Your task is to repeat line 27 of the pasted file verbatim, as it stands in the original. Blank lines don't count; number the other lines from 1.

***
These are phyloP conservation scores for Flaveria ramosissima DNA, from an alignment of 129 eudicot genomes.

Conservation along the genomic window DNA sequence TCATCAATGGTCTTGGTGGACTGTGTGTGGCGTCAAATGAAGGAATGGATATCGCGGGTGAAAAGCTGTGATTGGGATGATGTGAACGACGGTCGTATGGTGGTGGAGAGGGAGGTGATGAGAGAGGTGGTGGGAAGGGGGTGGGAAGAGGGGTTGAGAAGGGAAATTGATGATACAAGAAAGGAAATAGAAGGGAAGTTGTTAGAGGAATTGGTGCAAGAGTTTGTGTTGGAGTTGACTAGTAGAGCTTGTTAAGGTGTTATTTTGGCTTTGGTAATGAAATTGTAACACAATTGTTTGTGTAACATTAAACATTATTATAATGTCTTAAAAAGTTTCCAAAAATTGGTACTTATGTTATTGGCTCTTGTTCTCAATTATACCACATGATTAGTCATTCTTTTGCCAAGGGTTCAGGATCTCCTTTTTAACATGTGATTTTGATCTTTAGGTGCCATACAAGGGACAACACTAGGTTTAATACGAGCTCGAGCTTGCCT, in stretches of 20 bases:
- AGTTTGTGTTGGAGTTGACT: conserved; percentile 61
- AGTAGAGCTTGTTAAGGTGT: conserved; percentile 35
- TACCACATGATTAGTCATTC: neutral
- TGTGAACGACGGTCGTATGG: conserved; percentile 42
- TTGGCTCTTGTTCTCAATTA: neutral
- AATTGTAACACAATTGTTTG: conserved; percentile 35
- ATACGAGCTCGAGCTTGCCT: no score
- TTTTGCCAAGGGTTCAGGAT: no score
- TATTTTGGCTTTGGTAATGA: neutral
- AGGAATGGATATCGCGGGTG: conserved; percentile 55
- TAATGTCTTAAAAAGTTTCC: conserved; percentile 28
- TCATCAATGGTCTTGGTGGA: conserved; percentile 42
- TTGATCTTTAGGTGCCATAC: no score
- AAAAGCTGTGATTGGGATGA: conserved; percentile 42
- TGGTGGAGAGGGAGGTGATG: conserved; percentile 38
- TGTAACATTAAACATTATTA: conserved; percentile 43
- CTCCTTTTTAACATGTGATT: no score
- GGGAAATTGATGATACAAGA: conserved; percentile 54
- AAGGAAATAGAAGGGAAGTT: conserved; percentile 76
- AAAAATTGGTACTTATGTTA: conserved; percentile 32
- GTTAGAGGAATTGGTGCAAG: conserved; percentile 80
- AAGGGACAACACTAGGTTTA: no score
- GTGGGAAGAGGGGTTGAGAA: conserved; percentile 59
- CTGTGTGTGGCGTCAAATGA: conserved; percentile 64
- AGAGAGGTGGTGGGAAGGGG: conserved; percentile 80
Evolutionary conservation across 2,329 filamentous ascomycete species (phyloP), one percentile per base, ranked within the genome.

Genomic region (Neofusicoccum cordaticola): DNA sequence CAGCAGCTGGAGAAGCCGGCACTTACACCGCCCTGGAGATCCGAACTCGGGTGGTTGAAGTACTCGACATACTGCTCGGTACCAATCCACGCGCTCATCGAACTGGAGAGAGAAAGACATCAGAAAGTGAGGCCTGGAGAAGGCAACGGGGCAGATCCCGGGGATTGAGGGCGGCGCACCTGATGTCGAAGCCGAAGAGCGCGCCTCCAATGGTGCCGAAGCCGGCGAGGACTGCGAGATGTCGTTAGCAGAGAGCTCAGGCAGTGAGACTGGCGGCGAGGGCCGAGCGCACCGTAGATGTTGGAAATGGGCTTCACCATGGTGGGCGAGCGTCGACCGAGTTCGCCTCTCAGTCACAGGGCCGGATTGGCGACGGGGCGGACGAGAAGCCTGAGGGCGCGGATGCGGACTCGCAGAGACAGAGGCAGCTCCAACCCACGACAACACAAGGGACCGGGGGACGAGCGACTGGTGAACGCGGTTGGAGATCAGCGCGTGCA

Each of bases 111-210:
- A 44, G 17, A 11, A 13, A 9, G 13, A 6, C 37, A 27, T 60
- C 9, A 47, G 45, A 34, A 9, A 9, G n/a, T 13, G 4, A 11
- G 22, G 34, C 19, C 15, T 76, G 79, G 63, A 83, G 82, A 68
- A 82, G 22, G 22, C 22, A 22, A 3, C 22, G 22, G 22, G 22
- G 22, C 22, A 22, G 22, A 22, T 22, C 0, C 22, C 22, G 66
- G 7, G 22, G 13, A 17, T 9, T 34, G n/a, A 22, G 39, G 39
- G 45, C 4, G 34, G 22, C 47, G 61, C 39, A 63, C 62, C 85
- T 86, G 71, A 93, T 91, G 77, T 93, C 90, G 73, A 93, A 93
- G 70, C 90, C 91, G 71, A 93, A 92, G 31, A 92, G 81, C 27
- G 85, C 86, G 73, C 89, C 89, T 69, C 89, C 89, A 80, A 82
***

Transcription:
- AGAGAGGTGGTGGGAAGGGG: conserved; percentile 80